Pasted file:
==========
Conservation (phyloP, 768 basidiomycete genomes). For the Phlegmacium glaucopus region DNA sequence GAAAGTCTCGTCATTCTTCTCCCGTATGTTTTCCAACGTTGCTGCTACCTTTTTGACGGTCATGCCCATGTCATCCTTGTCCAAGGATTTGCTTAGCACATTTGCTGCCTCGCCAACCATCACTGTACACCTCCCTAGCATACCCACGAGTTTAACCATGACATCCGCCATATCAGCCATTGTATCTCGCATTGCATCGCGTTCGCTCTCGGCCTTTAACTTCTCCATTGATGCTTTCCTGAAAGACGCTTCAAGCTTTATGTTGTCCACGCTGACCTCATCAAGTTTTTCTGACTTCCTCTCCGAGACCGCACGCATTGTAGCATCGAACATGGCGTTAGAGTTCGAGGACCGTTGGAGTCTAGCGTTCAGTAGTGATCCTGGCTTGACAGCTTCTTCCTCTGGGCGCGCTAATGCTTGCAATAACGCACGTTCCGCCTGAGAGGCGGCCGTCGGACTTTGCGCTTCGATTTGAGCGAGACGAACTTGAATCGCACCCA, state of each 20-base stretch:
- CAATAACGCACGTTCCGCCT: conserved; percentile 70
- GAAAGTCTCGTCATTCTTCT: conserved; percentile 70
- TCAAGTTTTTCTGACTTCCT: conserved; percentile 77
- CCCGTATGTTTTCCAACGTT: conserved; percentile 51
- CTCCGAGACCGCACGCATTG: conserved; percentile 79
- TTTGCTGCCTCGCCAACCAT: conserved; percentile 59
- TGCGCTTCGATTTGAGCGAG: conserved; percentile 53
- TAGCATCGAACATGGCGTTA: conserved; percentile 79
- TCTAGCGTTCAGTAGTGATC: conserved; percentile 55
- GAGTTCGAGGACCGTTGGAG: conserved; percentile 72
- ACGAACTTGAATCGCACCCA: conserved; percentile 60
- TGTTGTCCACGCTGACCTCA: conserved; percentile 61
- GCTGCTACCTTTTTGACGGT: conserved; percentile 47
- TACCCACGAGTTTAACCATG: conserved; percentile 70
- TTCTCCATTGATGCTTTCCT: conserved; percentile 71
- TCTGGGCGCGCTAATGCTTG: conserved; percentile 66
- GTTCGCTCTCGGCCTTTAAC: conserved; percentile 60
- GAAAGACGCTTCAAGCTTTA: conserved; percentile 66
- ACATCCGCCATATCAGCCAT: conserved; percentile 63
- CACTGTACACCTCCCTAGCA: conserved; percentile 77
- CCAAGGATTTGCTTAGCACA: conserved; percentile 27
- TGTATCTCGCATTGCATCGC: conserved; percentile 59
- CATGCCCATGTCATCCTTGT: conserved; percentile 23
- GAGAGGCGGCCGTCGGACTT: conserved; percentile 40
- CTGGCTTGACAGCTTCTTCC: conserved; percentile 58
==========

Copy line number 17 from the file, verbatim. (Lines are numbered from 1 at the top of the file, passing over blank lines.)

- TCTGGGCGCGCTAATGCTTG: conserved; percentile 66